• Sarah von Allmen

52 Ancestors in 52 Weeks: Week 17.

Week 17 – Document.


Following this week’s prompt, I decided to look at my maternal grandfather and some of the documents (physical and virtual) I can link to him.


A short biography to place him in context:


William (“Bill”) Gosling was born in Stretford on 19 November 1903, the youngest of five children born to William Gosling and his wife Annie Hinton. As a child he suffered from severe back trouble and possibly because of this initially trained for office work. However, when he finished his training just after the end of World War I, employers were increasingly turning to female staff who could be paid less, and Bill turned to a range of manual jobs.


When his father died in 1927, Bill took over his job as apparitor/verger at St Peter’s Church, Gorse Hill, and shortly afterwards married Lilian Griffin, with whom he had three children. He joined the Auxiliary Military Pioneer Corps on 26 February 1940, and except for a few short leaves he was away from home until 1945. He went to Norway twice during 1940 and was then sent to Iceland until 1943, finishing the war as a Staff Sergeant.



After the war, Bill joined the railways, and was parcels foreman at London Road Station, Manchester (now Manchester Piccadilly) until 1965. He then worked as a dispatch clerk for a mail order company for several years and after retirement started a gardening round in Whalley Range where the family had lived since the end of the war.


Bill had an allotment for many years, and always grew vegetables in his garden, even after moving to a bungalow when the family house became too large for the retired couple. Lilian died in 1982 and Bill in 1985.


So, what documents do I have for Bill? To start with, the more or less official ones you might expect for a man of his generation:

  • Birth, marriage, and death certificates

  • Census returns for 1911 and 1921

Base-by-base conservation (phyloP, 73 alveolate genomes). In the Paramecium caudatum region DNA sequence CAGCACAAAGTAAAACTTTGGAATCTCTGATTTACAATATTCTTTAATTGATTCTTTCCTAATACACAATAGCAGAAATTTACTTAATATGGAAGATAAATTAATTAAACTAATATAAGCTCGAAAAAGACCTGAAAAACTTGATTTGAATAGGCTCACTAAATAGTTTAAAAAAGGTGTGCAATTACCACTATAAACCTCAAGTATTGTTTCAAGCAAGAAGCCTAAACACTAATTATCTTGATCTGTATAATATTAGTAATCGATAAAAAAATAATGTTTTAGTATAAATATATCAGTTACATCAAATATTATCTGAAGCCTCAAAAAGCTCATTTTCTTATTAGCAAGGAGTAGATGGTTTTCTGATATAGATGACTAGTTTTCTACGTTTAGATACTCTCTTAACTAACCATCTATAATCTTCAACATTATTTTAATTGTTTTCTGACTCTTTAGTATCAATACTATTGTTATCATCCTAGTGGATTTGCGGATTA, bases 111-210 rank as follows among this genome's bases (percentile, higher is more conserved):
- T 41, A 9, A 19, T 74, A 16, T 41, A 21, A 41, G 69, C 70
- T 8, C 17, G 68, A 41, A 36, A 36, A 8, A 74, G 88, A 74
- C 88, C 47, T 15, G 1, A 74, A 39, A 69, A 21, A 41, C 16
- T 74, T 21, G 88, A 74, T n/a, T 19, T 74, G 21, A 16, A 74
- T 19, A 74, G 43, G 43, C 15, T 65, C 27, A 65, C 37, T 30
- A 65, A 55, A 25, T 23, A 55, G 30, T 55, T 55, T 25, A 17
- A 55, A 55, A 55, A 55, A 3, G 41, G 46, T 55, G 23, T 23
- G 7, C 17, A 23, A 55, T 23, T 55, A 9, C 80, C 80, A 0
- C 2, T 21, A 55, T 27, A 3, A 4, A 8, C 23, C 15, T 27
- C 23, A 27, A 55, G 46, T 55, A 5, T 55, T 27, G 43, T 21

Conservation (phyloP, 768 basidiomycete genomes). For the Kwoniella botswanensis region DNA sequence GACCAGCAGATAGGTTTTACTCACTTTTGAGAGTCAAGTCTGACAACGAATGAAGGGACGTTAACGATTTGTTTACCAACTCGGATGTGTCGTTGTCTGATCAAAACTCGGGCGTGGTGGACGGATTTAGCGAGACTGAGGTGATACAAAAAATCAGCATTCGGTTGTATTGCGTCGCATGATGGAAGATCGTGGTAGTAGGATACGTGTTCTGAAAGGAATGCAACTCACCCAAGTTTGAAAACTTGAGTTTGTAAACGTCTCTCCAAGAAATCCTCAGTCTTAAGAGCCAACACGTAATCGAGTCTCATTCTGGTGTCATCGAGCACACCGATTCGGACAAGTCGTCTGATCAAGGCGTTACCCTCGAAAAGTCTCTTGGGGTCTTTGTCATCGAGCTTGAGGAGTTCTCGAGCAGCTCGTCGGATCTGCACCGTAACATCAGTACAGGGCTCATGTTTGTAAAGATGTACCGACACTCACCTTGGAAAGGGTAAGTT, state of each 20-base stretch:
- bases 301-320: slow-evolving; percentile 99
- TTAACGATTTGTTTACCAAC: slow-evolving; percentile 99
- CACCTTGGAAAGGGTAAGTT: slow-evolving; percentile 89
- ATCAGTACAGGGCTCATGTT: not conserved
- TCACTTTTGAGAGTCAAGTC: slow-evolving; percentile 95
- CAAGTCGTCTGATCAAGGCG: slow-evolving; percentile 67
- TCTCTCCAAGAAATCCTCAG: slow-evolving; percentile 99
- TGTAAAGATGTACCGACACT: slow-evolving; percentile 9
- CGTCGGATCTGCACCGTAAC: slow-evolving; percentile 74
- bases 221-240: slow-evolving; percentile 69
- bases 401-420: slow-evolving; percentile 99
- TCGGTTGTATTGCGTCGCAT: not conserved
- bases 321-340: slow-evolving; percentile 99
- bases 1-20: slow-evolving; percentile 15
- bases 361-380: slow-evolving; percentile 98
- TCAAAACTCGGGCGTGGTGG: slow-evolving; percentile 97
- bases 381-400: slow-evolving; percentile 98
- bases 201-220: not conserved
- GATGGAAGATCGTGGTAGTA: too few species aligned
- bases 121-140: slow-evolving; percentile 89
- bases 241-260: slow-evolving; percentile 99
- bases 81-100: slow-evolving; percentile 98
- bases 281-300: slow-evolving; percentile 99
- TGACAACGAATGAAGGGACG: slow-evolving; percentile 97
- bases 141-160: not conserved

• Electoral register entries

  • 1939 Register entry

  • National Registration identity card

  • Army attestation paper

  • Soldier’s Release Book

  • Record of Service card

He also registered his children’s births and was the informant on his wife’s death certificate.


Then I started rounding up the other documents I have for him, and some of the ones I found most interesting dated from the war years. They include:

  • A letter Bill wrote to his wife from on board ship as he went overseas for the first time, speculating on their destination, and guessing correctly that it was Norway.

  • 20 editions of the “Midnight Sun”, a weekly newspaper produced by and for the Army in Iceland.

  • Christmas cards sent from Iceland to his children (incuding the one shown above).

  • A rather mysterious authorisation chit (below) which caused a lot of speculation when we found it among his papers – not least because it should almost certainly have been handed in at the time!


I add to this:

  • A diary he used for gardening notes - the dates he planted various vegetables and so forth. (He always held to the tradition that potatoes had to be planted on Good Friday, no matter when Easter fell.)

  • A Certificate of Merit (2nd highest points for vegetables) from the Stretford Amateur Horticultural Society Show

  • A letter of recommendation from the rector of St Peter’s


These are small, personal items, which would mean little to someone outside the family, but they are invaluable to me as reminders of my grandfather.

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